Seminary Begins New Year with Scholarly Talks
On Wednesday, September 12, 2012, Holy Trinity Orthodox Seminary formally began its school year. The first liturgy of the school year was served at six o’clock in the morning in the monastery church. Students attend liturgy six days a week, including Sundays. After the morning liturgy, Archimandrite Luke, the rector and dean of the seminary, served a moleben for the beginning of the academic year.
At nine o’clock, the students gathered in the Seminary Hall for a meeting with the seminary administration. Archimandrite Luke gave a talk in Russian and English. He spoke about the unique nature of Holy Trinity Seminary carrying within itself a “spirit of monasticism” and urged the students to work on their spiritual life. “There’s no sense in saving the world, much less the person sitting next to you, unless you think of saving your own soul,” he said. Hieromonk Cyprian, the dean of students, then spoke with the students on seminary policies, as well as the new computer system.
The formal convocation ceremony was at two o’clock in the afternoon.
Students and local visitors were in attendance. The convocation was formally dedicated to the one-hundredth anniversary of the second edition of the Patriarchal Text of the New Testament, which was edited by Vasileios Antoniades. Dr. Nikolaos Adamou, an instructor in New Testament Greek and Parish Administration at Holy Trinity Seminary, spoke about the importance of Antoniades’ text, which was compiled from Byzantine manuscripts used by the Church of Constantinople. This resulted in a text which reflects the tradition of the Eastern Orthodox Church. Adamou then concluded his talk with an exhortation to the seminarians, future pastors, to study the bible: “You cannot have the Bible without Sacraments, and you cannot have the Sacraments without the Bible.”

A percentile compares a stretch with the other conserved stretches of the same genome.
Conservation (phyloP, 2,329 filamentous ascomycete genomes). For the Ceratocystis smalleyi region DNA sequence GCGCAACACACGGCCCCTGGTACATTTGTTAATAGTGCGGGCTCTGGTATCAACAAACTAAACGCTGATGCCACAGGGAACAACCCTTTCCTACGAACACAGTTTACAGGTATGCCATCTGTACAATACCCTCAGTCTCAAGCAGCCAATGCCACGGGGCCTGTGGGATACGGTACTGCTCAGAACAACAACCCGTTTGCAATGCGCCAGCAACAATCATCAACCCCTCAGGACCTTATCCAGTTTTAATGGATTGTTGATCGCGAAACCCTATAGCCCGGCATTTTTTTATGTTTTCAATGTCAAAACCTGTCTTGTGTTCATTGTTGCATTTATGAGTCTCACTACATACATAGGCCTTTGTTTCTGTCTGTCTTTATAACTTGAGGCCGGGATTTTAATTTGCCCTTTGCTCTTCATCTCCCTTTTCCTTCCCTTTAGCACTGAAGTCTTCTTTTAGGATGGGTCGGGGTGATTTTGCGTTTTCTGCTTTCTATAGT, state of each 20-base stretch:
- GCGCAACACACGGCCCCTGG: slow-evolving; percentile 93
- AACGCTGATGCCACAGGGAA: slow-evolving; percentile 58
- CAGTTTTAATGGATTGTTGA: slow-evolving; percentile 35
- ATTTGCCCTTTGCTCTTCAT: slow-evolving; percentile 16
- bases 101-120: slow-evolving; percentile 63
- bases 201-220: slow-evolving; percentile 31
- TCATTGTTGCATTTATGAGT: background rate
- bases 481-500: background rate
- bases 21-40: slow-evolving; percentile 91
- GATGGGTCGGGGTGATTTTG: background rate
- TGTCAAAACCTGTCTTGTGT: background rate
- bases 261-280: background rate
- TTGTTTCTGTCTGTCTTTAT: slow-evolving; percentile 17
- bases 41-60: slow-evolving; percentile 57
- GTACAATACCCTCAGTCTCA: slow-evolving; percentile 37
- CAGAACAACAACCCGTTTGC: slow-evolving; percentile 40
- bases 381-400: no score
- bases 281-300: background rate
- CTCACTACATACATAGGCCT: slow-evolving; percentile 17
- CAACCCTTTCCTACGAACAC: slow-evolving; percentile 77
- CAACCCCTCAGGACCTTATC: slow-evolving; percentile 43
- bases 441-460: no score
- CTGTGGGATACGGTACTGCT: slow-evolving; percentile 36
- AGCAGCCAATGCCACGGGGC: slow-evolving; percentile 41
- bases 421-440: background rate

The second speaker was Dr. Maurice G. Robinson, a professor at Southeastern Baptist Theological Seminary. Dr. Robinson, with the late William G. Pierpont, produced a Byzantine text-type edition of the Greek New Testament. In his talk, he advocated a move towards using Byzantine text-types, which reflect the majority of extant manuscripts of the New Testament, instead of the older manuscripts used by critical text editions such as the Nestle-Aland New Testament.
After the talks, students John Martin (third year) and Anthony Williams (fifth year) read the Gospel and Epistle readings for the day in Greek. This was followed by a rigorous question-and-answer session for both Drs. Adamou and Robinson. In response to a question by Fr. Luke on the differences between Orthodox and Protestant traditions—despite both having the same scriptures—Dr. Robinson responded that such a question was not his specialty, since his area of expertise is textual criticism, but he would say it is a matter of different hermeneutics. “If we all had the same hermeneutics, all of you would be Baptists today,” he said, “or I would be Orthodox,” he added deferentially.
The convocation closed with prayer. The audience stayed for refreshments and further discussion.
Corrections to the Antoniades Patriarchal Greek Text of the New Testament
August 30 (12 September)
Introduction to the NT by Antoniades Rife Translation & Comments
NA HTS Convocation 2012
NA HTS Convocation 2012 (PowerPoint presentation)